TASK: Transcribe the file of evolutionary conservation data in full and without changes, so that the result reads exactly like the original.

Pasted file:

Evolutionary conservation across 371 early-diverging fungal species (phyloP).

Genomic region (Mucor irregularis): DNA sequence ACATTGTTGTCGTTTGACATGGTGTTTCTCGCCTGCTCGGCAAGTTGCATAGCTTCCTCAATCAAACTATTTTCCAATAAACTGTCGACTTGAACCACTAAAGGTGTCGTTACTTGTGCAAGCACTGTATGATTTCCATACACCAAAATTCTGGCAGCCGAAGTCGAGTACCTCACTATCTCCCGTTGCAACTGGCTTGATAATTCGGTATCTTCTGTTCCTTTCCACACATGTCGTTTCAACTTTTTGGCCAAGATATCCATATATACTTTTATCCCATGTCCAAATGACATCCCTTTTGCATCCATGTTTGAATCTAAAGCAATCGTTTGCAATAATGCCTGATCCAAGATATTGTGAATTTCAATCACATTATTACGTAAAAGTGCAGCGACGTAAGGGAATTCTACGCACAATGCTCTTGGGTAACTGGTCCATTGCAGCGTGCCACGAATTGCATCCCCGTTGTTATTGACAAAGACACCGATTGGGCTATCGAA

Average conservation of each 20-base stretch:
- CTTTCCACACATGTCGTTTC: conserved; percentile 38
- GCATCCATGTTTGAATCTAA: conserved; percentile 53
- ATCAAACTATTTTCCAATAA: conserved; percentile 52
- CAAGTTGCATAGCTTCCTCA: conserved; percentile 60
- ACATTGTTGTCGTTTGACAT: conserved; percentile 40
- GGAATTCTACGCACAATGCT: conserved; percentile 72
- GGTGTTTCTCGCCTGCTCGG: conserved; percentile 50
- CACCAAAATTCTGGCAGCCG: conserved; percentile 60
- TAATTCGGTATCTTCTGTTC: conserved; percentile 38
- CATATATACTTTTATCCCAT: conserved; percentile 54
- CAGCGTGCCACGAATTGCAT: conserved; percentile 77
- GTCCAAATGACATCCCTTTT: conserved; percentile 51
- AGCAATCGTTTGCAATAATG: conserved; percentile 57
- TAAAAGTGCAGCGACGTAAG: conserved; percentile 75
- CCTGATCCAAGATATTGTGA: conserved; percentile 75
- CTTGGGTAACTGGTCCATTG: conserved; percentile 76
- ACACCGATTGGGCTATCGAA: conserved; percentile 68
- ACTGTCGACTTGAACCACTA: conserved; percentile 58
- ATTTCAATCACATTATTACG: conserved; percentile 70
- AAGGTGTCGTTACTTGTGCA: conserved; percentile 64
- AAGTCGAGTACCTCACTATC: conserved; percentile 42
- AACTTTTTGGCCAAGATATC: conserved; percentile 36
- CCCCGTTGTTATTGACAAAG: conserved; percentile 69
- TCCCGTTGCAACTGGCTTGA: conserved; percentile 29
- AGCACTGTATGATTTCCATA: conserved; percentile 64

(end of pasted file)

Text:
Evolutionary conservation across 371 early-diverging fungal species (phyloP).

Genomic region (Mucor irregularis): DNA sequence ACATTGTTGTCGTTTGACATGGTGTTTCTCGCCTGCTCGGCAAGTTGCATAGCTTCCTCAATCAAACTATTTTCCAATAAACTGTCGACTTGAACCACTAAAGGTGTCGTTACTTGTGCAAGCACTGTATGATTTCCATACACCAAAATTCTGGCAGCCGAAGTCGAGTACCTCACTATCTCCCGTTGCAACTGGCTTGATAATTCGGTATCTTCTGTTCCTTTCCACACATGTCGTTTCAACTTTTTGGCCAAGATATCCATATATACTTTTATCCCATGTCCAAATGACATCCCTTTTGCATCCATGTTTGAATCTAAAGCAATCGTTTGCAATAATGCCTGATCCAAGATATTGTGAATTTCAATCACATTATTACGTAAAAGTGCAGCGACGTAAGGGAATTCTACGCACAATGCTCTTGGGTAACTGGTCCATTGCAGCGTGCCACGAATTGCATCCCCGTTGTTATTGACAAAGACACCGATTGGGCTATCGAA

Average conservation of each 20-base stretch:
- CTTTCCACACATGTCGTTTC: conserved; percentile 38
- GCATCCATGTTTGAATCTAA: conserved; percentile 53
- ATCAAACTATTTTCCAATAA: conserved; percentile 52
- CAAGTTGCATAGCTTCCTCA: conserved; percentile 60
- ACATTGTTGTCGTTTGACAT: conserved; percentile 40
- GGAATTCTACGCACAATGCT: conserved; percentile 72
- GGTGTTTCTCGCCTGCTCGG: conserved; percentile 50
- CACCAAAATTCTGGCAGCCG: conserved; percentile 60
- TAATTCGGTATCTTCTGTTC: conserved; percentile 38
- CATATATACTTTTATCCCAT: conserved; percentile 54
- CAGCGTGCCACGAATTGCAT: conserved; percentile 77
- GTCCAAATGACATCCCTTTT: conserved; percentile 51
- AGCAATCGTTTGCAATAATG: conserved; percentile 57
- TAAAAGTGCAGCGACGTAAG: conserved; percentile 75
- CCTGATCCAAGATATTGTGA: conserved; percentile 75
- CTTGGGTAACTGGTCCATTG: conserved; percentile 76
- ACACCGATTGGGCTATCGAA: conserved; percentile 68
- ACTGTCGACTTGAACCACTA: conserved; percentile 58
- ATTTCAATCACATTATTACG: conserved; percentile 70
- AAGGTGTCGTTACTTGTGCA: conserved; percentile 64
- AAGTCGAGTACCTCACTATC: conserved; percentile 42
- AACTTTTTGGCCAAGATATC: conserved; percentile 36
- CCCCGTTGTTATTGACAAAG: conserved; percentile 69
- TCCCGTTGCAACTGGCTTGA: conserved; percentile 29
- AGCACTGTATGATTTCCATA: conserved; percentile 64